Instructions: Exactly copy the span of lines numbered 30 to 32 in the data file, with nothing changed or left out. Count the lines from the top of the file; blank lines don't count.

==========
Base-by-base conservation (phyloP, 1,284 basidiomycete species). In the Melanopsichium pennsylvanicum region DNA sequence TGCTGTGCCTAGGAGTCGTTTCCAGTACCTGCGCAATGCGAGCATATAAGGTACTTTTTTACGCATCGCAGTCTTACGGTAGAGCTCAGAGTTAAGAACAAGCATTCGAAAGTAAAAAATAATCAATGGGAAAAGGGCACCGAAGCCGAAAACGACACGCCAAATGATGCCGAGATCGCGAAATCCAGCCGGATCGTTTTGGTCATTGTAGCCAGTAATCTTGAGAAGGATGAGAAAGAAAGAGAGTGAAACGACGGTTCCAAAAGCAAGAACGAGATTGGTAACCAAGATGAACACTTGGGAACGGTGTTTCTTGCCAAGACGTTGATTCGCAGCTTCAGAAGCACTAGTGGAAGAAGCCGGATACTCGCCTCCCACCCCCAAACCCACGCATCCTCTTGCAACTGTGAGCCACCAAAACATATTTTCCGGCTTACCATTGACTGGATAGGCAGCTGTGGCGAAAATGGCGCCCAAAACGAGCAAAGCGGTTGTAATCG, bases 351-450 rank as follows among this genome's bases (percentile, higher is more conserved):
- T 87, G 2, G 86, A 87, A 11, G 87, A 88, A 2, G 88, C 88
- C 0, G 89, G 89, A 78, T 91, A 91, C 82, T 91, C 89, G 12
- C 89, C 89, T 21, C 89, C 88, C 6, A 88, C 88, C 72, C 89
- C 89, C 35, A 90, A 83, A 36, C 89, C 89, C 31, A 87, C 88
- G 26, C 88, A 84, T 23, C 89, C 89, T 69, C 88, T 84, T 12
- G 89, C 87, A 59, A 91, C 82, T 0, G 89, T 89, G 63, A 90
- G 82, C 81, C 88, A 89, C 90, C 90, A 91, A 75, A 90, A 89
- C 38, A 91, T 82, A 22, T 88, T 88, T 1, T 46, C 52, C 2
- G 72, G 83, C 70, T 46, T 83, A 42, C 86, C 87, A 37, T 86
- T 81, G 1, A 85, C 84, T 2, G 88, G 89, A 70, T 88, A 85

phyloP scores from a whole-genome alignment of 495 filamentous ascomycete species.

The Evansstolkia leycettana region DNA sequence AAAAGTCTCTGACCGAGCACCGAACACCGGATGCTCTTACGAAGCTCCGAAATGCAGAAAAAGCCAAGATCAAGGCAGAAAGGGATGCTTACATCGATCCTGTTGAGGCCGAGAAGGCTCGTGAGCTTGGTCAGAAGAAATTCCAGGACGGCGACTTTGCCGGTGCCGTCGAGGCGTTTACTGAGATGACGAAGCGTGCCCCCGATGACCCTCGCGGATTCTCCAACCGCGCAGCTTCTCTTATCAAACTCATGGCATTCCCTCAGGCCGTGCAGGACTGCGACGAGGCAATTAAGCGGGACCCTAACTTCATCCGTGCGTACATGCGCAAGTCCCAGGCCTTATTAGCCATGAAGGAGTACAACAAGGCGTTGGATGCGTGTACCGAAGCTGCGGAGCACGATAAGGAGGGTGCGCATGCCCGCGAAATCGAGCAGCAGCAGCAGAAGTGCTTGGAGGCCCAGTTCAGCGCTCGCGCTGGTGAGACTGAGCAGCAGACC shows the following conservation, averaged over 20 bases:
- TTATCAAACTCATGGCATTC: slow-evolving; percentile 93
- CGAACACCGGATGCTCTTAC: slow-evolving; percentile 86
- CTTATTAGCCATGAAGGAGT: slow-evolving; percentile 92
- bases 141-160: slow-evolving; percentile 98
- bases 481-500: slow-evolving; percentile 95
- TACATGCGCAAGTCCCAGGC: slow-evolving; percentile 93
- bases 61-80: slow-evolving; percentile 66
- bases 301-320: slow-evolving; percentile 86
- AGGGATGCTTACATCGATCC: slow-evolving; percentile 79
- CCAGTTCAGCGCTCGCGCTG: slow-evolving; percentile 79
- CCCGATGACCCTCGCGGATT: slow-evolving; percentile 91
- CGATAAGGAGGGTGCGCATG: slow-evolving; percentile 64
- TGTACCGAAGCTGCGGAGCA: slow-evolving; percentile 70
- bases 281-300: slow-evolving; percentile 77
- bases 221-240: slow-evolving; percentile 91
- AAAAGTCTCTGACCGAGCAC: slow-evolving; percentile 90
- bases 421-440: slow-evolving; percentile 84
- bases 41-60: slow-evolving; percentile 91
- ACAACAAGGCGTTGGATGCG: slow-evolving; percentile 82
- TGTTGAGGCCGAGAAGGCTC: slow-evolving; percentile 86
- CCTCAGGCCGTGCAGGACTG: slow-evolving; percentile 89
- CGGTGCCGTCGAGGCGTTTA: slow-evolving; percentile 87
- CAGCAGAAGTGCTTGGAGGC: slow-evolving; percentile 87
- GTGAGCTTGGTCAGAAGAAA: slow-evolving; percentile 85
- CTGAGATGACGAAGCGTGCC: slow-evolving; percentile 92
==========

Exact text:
- bases 421-440: slow-evolving; percentile 84
- bases 41-60: slow-evolving; percentile 91
- ACAACAAGGCGTTGGATGCG: slow-evolving; percentile 82